This week, yellow buses will again be a common sight on the morning commute, kids will get to know new classmates, and teachers will settle into their class schedule. While most parents are focused on buying school supplies or setting children’s new routines, there’s something else that should be on our minds.


The start of the school year should be paired with a candid conversation with kids about social media — and what to do when, not if, a daughter or son faces a trying time online, particularly for teens and pre-teens. Adolescents spend so much time relating to each other through technology, working through teenage-years trials in an online environment. Studies say that nearly 60% of U.S. adolescents have experienced online abuse, and 90% percent of teens think cyberbullying is a problem for themselves and their friends. The teen years are a period when the words and actions of friends have outsize ability to lift or crush one’s spirit. Girls are more likely to be targeted than boys.

In the age of Instagram, SnapChat, and messaging applications like WhatsApp, the old adage of “Sticks and stones" no longer holds true. How can parents support a teen through these challenging times?

Define cyberbullying for your kid

First, it’s critical to have a common language with your child and clearly define what constitutes cyberbullying. Naming the behavior allows her to identify the problem, see when it’s happening, and learn to avoid it. Online conversations that begin innocently can quickly turn into bullying. An effective way to explain cyberbullying is to describe how social media can be used to harass, annoy, or alarm someone – and that includes rumors, inappropriate photos, teasing, excessive messaging, name-calling, and gossip that’s shared with a computer or on a phone. Middle and high schoolers often dismiss this activity as “digital drama,” so using specific examples helps establish clear boundaries as to what’s not acceptable.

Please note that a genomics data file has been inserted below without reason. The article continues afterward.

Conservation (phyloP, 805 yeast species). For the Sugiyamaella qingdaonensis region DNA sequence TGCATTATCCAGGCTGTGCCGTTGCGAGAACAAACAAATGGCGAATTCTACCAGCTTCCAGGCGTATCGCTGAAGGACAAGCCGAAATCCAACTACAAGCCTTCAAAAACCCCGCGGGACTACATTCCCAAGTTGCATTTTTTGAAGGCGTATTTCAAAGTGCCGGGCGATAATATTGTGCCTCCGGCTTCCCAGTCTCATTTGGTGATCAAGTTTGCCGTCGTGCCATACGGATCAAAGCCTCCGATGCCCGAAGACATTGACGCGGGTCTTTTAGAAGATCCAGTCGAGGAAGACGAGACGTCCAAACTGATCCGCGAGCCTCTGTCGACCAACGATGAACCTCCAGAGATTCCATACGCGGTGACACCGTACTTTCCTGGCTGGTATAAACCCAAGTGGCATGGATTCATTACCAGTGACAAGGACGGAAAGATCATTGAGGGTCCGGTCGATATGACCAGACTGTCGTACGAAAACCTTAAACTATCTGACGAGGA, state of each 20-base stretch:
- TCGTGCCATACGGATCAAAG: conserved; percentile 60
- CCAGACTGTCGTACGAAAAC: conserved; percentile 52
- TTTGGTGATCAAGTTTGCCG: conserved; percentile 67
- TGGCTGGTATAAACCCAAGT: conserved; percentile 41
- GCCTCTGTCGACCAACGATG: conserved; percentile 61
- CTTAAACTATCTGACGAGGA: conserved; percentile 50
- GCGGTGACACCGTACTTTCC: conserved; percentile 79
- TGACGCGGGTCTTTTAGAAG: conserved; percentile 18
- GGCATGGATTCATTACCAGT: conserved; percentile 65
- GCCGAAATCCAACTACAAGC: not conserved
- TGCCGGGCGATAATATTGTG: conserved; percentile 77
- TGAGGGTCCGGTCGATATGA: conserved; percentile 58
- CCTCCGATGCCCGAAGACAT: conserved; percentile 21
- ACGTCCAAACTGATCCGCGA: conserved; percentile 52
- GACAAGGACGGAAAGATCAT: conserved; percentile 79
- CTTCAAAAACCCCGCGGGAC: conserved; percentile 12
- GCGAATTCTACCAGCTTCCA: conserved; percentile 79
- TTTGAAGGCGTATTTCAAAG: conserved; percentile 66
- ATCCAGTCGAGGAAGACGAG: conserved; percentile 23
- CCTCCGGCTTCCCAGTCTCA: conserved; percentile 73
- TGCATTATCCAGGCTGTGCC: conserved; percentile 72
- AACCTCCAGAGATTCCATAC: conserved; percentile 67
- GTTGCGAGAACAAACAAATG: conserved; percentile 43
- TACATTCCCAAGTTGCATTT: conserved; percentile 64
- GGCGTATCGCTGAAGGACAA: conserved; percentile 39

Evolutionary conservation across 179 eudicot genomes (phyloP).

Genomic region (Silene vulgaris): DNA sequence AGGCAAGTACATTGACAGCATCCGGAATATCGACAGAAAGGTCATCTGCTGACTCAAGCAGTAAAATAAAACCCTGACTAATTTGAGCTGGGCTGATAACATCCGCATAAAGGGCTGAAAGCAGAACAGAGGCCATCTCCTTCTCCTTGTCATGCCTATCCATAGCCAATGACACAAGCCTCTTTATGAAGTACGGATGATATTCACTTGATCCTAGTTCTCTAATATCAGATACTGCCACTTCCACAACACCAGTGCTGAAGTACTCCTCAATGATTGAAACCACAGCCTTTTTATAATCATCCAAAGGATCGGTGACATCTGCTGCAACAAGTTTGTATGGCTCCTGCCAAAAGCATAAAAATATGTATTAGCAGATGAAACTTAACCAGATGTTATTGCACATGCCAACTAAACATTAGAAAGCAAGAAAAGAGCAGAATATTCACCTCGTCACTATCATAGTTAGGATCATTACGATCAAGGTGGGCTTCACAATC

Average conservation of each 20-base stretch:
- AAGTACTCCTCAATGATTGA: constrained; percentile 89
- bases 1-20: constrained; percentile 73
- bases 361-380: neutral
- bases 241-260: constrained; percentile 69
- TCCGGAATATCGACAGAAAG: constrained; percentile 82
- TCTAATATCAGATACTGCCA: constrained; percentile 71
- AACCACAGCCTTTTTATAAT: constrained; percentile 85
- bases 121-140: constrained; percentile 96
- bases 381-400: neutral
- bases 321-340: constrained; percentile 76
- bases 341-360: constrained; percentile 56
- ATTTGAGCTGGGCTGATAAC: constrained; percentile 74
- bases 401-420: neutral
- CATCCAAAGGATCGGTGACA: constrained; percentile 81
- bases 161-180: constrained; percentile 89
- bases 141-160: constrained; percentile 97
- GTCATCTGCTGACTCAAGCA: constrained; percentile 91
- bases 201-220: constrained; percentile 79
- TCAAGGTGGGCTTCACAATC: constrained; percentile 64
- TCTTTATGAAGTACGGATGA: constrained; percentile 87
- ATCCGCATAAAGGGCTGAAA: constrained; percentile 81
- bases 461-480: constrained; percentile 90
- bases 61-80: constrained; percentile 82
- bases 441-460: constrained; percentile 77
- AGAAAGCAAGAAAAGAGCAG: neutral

Explain online privacy

Teens and pre-teens also need to be taught the importance of online privacy, for themselves and others. Help them understand that items shared via technology can never truly be deleted, even if their settings are set to private. A way to make this point clear is to show how easy it is to screen-shoot information or photos, so that the picture is still readily accessible and sharable after the original message is deleted. After this is clear, ask your daughter whether everything she’s ever posted is something she’d want a grandparent, teacher, or other favorite adult to see. If the answer is no, then explain why things like that shouldn’t be posted, making a connection to the fact that it’s still shareable and she has no control over with whom it’s shared.

Model empathetic behavior

Another step is to help your child answer that same question with a friend or classmate in mind. Ask her to think how the friend might feel if photographed at sleepovers, in locker rooms, or even in the bathroom – and then point out that people in the background of photos may feel the same way, so be mindful of others when taking pictures. The key is to help adolescents understand the need for both empathy and caution when using social media, and the importance of not just protecting their own privacy but the privacy of others.

Identify trusted adults

Of course, the most critical message for your daughter or son is that they should always come to a trusted adult – a parent, teachers, or coach – when they see anything online that makes them feel threatened or uncomfortable, or if they’ve posted something that they’re now rethinking.

To give teenagers space, parents often take a step back. The challenge comes in navigating a balance between being the parent who attempts to remove every obstacle and the parent who is completely hands-off. Today’s teenage years are when kids need us the most. It’s not the time to rely on technical fixes, like Instagram’s new anti-bullying tools, but to more actively talk to your daughter or son and be attentive to their social media activity. They will thank you for it. Maybe not right away, but one day.

Cindy Lapinski is middle school director at the Baldwin School, an independent all-girls school for pre-kindergarten through grade 12 in Bryn Mawr.